Thursday, October 8, 2020

Should Trans Woman Athletes be Allowed to Compete in Women’s Sports?

This is an amazingly well written scientific discussion on the above subject. Please read the scientific evidence that supports the stated conclusions shown below. A very interesting discussion.  Please comment.

From Transacola 

AUGUST 4, 2020

Dr. Renée Richards - 1975


But people are seriously up in arms over this, so I guess we’re talking about it now. The main arguments appear to be that trans women are at an apparent advantage over cis women because of greater bone density, muscle mass, and differences in hormone levels. So let’s tackle each of these.

So now that we have all that out of the way, let’s review what we’ve learned so far.

  • Male and Female times only differ by around 10%

  • That margin keeps narrowing as more female athletes enter competitions

  • Transgender women have lower bone density, muscle mass, strength, and testosterone than men to begin with

  • Trans women are required to be on HRT and have their testosterone in normal female ranges prior to competition

  • Is HRT enough to sufficiently narrow that 10% gap?

  • I can only assume so looking at our mediocre averages

  • Oh and also women are for more capable than we’re given credit, and that will be shown in due time


  1. When I was in grade school, the fasted kid on the playground was a girl. There were no organized sports for girls in those days, but I imagine she would have been quite the star athlete as we moved on through junior high and high school. Of course, there became a time when some of the boys, including myself, could run faster than she could. I'm pretty sure it was the effects of puberty on all of us, and much more from the surge of testosterone in the boys than from the increase of estrogen in her, that was the reason. It mattered not that I would, at most every opportunity, come home from track practice only to feminize my appearance behind locked doors; I had to run and compete with the boys on the track. Even if testosterone blockers had been an option after puberty had begun its effects on my body, I had already gained advantage through technique and physical growth. I may have lost some strength and speed, then, but I had already acquired much just by having had a the beginning of a typical masculination - both physically and socially (only boys could compete, remember).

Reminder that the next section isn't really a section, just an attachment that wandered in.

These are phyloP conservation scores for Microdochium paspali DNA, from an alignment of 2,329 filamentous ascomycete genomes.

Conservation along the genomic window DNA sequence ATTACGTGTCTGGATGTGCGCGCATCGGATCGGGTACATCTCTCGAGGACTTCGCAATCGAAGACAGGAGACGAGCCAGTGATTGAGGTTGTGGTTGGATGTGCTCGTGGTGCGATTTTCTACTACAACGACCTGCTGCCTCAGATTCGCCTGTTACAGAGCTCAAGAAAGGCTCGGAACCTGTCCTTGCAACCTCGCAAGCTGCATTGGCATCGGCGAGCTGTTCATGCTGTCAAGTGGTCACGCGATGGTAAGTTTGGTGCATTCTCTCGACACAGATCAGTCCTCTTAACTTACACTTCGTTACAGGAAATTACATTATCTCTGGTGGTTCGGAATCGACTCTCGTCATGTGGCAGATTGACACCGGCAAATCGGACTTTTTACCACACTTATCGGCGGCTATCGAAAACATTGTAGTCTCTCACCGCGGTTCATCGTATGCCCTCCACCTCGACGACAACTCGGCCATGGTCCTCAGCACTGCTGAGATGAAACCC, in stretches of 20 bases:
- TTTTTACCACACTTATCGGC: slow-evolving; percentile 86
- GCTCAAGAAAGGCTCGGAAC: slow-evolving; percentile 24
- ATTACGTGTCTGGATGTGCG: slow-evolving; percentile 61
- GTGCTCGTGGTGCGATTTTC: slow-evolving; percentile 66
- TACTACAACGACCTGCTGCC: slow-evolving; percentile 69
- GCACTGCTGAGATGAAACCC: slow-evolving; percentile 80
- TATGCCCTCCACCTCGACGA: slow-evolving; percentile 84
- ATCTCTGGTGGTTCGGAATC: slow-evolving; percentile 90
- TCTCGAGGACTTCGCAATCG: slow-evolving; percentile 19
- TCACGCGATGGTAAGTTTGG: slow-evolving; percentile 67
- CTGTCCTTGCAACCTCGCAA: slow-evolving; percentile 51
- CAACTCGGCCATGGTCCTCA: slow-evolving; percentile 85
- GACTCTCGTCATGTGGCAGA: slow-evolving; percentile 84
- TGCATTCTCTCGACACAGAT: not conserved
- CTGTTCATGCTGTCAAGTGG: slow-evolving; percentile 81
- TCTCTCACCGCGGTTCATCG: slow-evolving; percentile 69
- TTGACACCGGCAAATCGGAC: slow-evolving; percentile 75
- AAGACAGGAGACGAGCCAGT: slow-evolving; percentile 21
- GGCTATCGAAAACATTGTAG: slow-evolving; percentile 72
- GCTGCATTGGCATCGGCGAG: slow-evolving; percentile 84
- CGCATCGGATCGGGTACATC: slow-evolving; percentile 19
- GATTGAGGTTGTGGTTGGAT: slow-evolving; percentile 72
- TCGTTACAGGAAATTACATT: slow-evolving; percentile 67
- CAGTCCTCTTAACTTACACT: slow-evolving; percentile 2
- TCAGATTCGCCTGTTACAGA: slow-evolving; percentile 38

Had there been a girls' track team when I went to school, and I was given the opportunity to declare myself a girl, I think I would have just given up on competing altogether. Much of the reason I had for competing in sports was to hide my feminine gender identity, anyway. I was a fairly decent athlete, though, and I have checked the girls' high school record books to see that even my freshman times would have been among the best in the country (even 55 years later).

    In the game of "woulda/coulda/shoulda," I know that it would not have been fair for me to compete against the girls purely on my declaration of a female gender identity. There are trans girls and activists, today, who want to do just that, however. While there are strict rules regarding hormone levels and the amount of time spent on HRT in college and Olympic sports now, I don't think they apply to all situations in high school (and lower). I'm sure that there are some girls who have missed out on the chance for an athletic scholarship because of this.

    Given more time, I'm pretty sure that the points made in the article will be, for the most part, proven. It will be more of a marathon than a sprint, however.